AFTER tortuous negotiations lasting nine months Iraq has a government. It would be nice to be able to congratulate the prime minister, Nouri al-Maliki, on forming an administration and to offer him optimistic best wishes for the work that lies ahead. Unfortunately, however, even Mr Maliki does not seem to be pleased with what he has done and is pessimistic about the future. “Given the circumstances it has been created under,“ he said at the swearing-in of ministers,“ the government does not satisfy the people nor the needs of our country.” His difficulties were underlined by the fact although he has named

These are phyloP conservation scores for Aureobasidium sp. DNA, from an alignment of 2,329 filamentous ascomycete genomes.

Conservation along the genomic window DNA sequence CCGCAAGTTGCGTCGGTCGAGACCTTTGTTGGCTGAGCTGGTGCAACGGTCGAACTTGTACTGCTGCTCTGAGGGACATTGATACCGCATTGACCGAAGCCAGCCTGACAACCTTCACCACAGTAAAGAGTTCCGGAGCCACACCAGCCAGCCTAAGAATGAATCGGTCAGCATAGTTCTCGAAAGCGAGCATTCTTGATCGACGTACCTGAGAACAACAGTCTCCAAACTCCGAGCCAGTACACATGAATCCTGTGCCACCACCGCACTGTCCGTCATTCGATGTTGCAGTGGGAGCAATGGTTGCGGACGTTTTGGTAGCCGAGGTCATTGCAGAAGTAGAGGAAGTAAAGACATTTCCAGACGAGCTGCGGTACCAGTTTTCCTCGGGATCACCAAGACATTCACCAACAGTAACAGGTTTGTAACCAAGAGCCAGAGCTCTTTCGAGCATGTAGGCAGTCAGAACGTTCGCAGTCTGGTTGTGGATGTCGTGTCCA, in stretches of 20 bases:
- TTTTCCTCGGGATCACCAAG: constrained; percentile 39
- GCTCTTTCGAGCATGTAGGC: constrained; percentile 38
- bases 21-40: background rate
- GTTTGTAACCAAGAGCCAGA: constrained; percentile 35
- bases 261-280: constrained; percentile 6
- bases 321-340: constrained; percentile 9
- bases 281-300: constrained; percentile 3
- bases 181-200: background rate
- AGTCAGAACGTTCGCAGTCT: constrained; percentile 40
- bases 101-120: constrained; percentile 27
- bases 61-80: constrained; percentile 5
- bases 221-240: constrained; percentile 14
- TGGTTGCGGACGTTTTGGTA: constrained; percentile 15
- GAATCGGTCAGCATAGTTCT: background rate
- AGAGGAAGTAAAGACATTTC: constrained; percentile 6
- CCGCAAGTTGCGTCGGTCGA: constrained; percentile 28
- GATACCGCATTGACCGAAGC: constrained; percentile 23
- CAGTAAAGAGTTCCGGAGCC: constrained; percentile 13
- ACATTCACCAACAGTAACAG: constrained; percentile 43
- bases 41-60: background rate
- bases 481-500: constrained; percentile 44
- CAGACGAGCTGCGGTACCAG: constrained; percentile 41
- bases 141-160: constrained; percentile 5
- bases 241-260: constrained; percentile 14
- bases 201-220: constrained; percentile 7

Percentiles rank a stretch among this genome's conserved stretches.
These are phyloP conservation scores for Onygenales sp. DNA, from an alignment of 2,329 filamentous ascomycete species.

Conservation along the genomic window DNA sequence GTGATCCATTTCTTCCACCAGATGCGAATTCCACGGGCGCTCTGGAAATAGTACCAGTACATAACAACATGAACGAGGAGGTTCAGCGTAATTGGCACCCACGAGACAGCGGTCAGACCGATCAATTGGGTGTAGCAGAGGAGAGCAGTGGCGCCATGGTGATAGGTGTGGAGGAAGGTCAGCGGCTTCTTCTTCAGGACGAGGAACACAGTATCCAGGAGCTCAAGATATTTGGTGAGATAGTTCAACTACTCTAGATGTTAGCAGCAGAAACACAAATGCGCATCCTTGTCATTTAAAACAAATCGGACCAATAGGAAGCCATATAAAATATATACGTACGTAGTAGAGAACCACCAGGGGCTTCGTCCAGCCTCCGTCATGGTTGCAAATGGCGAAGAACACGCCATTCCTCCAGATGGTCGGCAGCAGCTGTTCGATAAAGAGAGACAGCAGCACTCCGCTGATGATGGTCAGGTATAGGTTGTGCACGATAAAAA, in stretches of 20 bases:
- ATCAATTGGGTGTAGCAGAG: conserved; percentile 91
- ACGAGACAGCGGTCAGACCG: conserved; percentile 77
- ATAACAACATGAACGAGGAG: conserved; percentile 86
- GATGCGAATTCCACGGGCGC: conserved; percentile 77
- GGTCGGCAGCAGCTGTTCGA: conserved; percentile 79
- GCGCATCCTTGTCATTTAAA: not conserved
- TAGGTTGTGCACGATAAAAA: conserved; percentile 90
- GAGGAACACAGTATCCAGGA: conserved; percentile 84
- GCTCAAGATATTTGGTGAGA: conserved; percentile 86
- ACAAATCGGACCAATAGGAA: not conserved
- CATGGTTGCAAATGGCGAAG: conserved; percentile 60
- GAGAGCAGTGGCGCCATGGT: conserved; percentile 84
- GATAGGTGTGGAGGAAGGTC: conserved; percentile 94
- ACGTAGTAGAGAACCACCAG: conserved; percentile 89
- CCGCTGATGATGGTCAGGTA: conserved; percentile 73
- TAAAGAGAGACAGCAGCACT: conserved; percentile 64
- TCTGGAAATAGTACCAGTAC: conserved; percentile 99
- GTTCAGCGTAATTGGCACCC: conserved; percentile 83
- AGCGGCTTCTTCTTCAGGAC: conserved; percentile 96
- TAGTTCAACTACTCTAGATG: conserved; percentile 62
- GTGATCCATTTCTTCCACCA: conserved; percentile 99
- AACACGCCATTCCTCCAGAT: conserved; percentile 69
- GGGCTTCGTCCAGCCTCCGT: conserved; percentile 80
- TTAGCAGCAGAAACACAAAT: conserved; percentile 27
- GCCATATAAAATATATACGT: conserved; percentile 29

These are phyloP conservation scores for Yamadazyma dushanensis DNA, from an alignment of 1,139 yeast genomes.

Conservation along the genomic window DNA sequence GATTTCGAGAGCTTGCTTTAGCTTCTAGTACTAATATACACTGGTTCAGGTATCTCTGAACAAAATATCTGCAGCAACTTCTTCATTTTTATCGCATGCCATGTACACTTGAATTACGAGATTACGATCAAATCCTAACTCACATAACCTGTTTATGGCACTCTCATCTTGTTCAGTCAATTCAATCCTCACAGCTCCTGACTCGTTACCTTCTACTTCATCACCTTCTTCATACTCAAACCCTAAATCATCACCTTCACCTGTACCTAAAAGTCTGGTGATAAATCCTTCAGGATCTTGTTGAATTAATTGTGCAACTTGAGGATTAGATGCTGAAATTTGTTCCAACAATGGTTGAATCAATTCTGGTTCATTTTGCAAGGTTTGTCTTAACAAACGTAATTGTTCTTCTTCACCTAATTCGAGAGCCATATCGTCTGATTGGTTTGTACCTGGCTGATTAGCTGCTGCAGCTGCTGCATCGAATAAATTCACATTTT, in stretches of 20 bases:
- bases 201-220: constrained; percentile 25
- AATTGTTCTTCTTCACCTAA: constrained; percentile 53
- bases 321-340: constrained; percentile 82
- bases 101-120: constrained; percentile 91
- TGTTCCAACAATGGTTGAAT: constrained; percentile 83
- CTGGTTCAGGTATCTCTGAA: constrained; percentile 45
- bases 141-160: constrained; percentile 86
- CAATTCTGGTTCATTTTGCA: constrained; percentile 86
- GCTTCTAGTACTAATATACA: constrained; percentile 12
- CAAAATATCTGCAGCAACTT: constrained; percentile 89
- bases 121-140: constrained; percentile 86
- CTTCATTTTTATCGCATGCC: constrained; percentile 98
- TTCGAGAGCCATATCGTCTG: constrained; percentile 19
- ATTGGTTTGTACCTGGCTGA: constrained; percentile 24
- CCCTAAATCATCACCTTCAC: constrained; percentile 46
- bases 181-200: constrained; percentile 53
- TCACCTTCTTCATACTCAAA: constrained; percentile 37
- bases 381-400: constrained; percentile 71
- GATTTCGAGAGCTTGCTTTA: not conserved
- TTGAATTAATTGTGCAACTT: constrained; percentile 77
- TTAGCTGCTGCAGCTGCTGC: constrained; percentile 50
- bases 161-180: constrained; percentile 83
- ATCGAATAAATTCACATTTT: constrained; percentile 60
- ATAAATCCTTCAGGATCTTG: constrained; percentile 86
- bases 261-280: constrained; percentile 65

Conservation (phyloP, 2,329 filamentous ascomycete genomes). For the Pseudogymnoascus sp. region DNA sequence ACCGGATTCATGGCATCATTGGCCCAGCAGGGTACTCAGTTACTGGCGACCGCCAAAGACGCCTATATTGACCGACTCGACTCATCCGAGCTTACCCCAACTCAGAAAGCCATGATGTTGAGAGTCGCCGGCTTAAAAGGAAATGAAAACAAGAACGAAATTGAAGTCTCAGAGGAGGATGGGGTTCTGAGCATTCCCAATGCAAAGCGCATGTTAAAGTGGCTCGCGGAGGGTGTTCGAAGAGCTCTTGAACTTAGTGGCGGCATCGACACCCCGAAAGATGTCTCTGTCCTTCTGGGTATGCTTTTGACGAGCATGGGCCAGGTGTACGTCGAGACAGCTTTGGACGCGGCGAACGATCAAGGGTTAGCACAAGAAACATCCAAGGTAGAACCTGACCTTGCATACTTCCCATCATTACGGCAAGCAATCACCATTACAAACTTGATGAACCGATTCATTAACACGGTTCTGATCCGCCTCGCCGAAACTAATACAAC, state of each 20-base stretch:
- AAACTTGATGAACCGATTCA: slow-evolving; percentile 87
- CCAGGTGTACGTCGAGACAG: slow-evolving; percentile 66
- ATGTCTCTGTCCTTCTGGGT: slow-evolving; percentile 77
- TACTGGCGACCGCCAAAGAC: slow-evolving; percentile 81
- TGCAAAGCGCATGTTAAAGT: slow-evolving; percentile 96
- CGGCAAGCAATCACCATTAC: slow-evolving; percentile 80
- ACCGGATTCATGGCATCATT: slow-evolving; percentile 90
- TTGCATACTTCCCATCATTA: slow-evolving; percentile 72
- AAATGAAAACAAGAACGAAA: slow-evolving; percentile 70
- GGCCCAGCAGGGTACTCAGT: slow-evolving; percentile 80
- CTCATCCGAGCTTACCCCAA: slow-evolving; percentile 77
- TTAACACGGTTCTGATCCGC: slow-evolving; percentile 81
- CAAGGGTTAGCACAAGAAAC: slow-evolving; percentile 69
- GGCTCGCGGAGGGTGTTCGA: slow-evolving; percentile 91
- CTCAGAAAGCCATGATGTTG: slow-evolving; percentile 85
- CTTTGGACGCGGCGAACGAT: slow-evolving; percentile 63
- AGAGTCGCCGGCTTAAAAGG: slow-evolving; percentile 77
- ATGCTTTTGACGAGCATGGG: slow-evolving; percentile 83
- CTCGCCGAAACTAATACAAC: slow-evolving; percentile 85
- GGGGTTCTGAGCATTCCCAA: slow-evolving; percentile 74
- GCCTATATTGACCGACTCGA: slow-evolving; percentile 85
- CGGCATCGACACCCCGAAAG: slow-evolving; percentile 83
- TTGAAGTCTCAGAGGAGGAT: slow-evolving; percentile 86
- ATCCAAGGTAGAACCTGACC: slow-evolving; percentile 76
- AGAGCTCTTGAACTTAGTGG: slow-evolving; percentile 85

29 new ministers the important posts of defence, interior and national security have not yet been filled.

President Obama sent congratulations on the formation of “an inclusive partnership government”; the United States still has a great deal riding on a successful government in Iraq. But the issues it faces include continuing insurgent attacks that kill hundreds of people every month, massive unemployment and an infrastructure that still cannot deliver basic public services. Add the independent-minded Kurds, the resurgent Sadrists and the reluctant Sunnis -- and Mr Maliki's pessimism is understandable.


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